Horse-trading and hypocrisy: Well done, Nawaz Sharif!
Sharif's earlier objection to floor-crossing politicians contradicts his recent move to save his brother's...
I strongly object to the use of the term horse-trading. A horse is a loyal animal but the term horse-trading is used for sell outs who betray their parties for temporary benefits.
Nawaz Sharif introduced the 14th Amendment to prevent floor crossing for political gain – a law which leads to the disqualification of a person who changes parties too frequently. A similar anti horse-trading clause was also introduced in the recently passed 18th Amendment.
Here’s a little recap of how this trade was practised:
After the 2008 elections, the PPP seized power in Balochistan contradictory to their ‘demoratic views’ and joined hands with defectors of PML-Q (whom Zardari referred to as Qatil league).
PML-Q was the biggest parliamentary group in Balochistan but decided to join the PPP. Those PML-Q defectors formed government in Balochistan and ended up with important portfolios in the cabinet.
The same phenomenon is now being adopted by Nawaz Sharif. He sings song of democracy, morality, and law over and over again but to save his own government in Punjab he too has started playing foul. He is now using defectors of the PML-Q to save his brother’s government.
Sharif has brought horses in Punjab just like Zardari did in Balochistan. With the recent move of giving a separate identity to these PML-Q defectors in the Punjab Assembly with the name unification bloc, he has exposed Pakistani politics as a farce.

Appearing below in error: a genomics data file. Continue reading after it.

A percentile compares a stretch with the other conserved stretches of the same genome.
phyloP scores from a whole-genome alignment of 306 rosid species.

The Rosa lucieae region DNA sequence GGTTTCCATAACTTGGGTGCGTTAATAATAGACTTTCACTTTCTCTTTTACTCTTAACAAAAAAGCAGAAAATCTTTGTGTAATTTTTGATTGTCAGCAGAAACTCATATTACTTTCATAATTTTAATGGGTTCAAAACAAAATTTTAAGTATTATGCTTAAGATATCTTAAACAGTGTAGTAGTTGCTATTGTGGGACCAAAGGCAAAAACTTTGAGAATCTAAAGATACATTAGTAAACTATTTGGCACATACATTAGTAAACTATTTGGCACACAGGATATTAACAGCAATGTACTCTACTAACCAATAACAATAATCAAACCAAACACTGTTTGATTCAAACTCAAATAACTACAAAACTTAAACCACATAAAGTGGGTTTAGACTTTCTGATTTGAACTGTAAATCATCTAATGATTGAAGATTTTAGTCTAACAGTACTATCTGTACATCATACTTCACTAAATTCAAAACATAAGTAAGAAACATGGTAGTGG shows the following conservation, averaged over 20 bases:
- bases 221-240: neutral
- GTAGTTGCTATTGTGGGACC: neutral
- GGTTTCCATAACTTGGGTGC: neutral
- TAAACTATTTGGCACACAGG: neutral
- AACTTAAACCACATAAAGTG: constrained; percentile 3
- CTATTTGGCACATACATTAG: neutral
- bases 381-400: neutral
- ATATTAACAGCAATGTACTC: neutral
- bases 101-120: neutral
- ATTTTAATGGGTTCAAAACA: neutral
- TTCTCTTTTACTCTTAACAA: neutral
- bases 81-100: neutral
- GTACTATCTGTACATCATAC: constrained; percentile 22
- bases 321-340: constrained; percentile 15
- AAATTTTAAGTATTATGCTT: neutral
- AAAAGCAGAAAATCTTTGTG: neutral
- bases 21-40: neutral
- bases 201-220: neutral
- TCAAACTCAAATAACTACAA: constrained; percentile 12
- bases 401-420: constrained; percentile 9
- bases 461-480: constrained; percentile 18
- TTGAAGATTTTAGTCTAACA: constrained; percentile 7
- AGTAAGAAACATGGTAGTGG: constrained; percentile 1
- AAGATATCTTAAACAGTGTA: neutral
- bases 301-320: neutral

The leader of the Unification Block in Punjab Atta Manika said that the 18th amendment’s floor crossing clause will come into effect after the next elections.
To him, I’d like to ask why the appointment of judges is taking place under the 18th and 19th Amendment’s Judicial Commission.
The anti-constitutional route Sharif has taken to save his government in Punjab is not only condemnable but also raises questions about his credibility. He claims there are no charges of corruption against him and his brother – but is this horse-trading is not equivalent to corruption?
The biggest controversy surrounds those who willingly become horses and offer themselves for auction in the political circus of Pakistan. They should be barred from politics for life because there is simply no justification for such practices.
Coming back to linguistics, it would be better to use the word ‘donkey trading’ for such a practice and the defectors should be called donkeys, a much more suitable term for these shameless sellouts.